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Treatment of Abdominal Aortic Aneurysm (AAA)


Updated November 13, 2011

If you have been diagnosed with abdominal aortic aneurysm (AAA), the big question for you and your doctor will be deciding on the best treatment. If your AAA is large, if it is expanding relatively rapidly, or if it is causing abdominal or back pain (which would strongly indicate that it is expanding), it is likely that your doctor will recommend surgical repair.

What Is Surgery for AAA Like?

Surgery for AAA repair is a major procedure, performed under general anesthesia. The surgery requires a long incision, from the bottom of the breastbone to the pubic area. After locating the aneurysm, the surgeon clamps the aorta to shut off the blood flow, and resects the aneurysm. The aorta is repaired by inserting a synthetic graft to replace the part of the artery that has been removed.

The post-operative period is often fairly difficult, and generally requires a stay in the hospital of at least a week. Complete recovery often takes up to two months. Depending on your other medical conditions, and the specific location of your aneurysm, serious complications are possible that involve the kidneys, intestines, legs, heart and lungs.

Is There a Less Invasive Form of AAA Repair?

Because the standard surgery to repair AAA is so daunting, major efforts have been made to perfect a less invasive type of surgical treatment. The approach that has been developed is called endograft repair.

An endograft is a graft that is inserted into the femoral artery, and advanced into the aorta to the site of the AAA. With endograft repair, the AAA itself is not resected. Instead, the endograft is inserted inside the AAA, and deployed in such a way as to isolate the aneurysm itself from the blood flow within the aorta. Because the aneurysm is no longer exposed to blood flow, rupture is theoretically no longer a risk.

Several endograft products have been developed, using different materials and different deployment techniques, and so far they all appear to work about equally well.

Is Endograft Repair Better Than Standard Surgery?

In general, there is good news and bad news about endograft repair for AAAs. The surgical procedure with endograft repair is far less traumatic than with standard surgical repair, so the post-operative mortality is much lower, and the recovery time is much shorter and much less difficult. However, while the complications of standard surgery tend to occur very early after the operation, complications with endograft repair tend to occur later.

These complications can include:

  • "Endoleak," in which the flow of blood into the AAA itself is not completely cut off by the endograft, so the AAA can continue to expand, and can rupture.
  • "Postimplantation syndrome," a poorly-understood acute inflammatory syndrome which can cause fever and a generalized, sometimes rather severe, illness.
  • "Device migration," in which the endograft shifts its position within the aorta at some point in time after the surgical procedure. Device migration, which has been seen in more than 10% of patients after endograft repair in some studies, can cause serious problems, including rupture of the AAA.

So, while endograft repair yields better short-term results than the standard open surgical repair, the long-term complications of endografts soon "catch up," so that the likelihood of dying within a year of the procedure is almost exactly the same for both approaches.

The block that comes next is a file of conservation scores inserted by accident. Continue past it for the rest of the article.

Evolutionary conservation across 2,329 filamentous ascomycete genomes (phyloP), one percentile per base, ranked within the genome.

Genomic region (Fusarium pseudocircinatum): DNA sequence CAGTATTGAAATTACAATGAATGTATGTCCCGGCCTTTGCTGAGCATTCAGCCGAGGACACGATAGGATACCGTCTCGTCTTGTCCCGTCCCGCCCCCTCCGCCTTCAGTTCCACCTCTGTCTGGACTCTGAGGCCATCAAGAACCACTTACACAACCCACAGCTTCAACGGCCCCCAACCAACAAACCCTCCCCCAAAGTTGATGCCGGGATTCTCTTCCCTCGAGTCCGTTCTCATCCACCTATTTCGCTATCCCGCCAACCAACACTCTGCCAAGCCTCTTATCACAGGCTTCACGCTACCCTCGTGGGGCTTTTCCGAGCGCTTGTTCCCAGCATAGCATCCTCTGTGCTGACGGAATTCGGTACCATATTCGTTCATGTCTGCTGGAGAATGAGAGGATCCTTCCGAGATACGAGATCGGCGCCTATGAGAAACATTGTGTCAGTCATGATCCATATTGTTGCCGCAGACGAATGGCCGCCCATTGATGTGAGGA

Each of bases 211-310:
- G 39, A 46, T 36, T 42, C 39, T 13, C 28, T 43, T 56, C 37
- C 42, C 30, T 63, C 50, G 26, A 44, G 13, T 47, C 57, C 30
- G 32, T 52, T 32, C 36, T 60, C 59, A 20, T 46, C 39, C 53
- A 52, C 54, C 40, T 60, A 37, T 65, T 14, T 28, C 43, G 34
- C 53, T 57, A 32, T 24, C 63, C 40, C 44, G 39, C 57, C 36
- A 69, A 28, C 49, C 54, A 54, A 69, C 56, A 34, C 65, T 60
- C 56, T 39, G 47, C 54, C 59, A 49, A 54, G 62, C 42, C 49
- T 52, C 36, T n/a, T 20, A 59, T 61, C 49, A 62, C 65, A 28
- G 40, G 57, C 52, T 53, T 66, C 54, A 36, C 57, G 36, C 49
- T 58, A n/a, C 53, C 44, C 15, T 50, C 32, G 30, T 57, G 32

In general, endograft repair of AAA is done in patients who are judged to have a very high post-operative risk with the standard surgical approach. If the risk of post-operative complications is not judged to be unusually high, most surgeons still prefer the open surgical approach.

The bottom line with AAA repair is that there is no free lunch. This is is why it is so important to have a frank discussion with your doctors regarding your own individual risks before agreeing to the surgery. This is also why surgical repair of an AAA should be considered only when the possibility of AAA rupture is judged to be substantially more dangerous to you than the possibility of post-surgical complications.

Isn't There Medical Treatment for AAA?

There is no medical treatment that will make an AAA go away, or shrink it. However, there are important non-surgical steps that anyone with an AAA should take. These include all the things you can do to reduce your cardiac risk, including maintaining a healthy weight, eating a healthy diet, getting regular exercise, controlling hypertension and cholesterol, and, especially, quitting smoking. Smoking is the strongest risk factor for AAA, and people who already have an AAA have a much higher risk of rupture if they continue to smoke.


Once you have been diagnosed with AAA, the "next steps" are not straightforward or easy. Making the right choice for yourself will require you to learn all you can about all your options, and excellent communication with a knowledgeable doctor whose opinion you trust.


Brewster, DC, Cronenwett, JL, Hallett, JW Jr, et al. Guidelines for the treatment of abdominal aortic aneurysms. Report of a subcommittee of the Joint Council of the American Association for Vascular Surgery and Society for Vascular Surgery. J Vasc Surg 2003; 37:1106.

Lederle, FA, Kane, RL, MacDonald, R, Wilt, TJ. Systematic review: repair of unruptured abdominal aortic aneurysm. Ann Intern Med 2007; 146:735.

Bolke, E, Jehle, PM, Storck, M, et al. Endovascular stent-graft placement versus conventional open surgery in infrarenal aortic aneurysm: a prospective study on acute phase response and clinical outcome. Clin Chim Acta 2001; 314:203.

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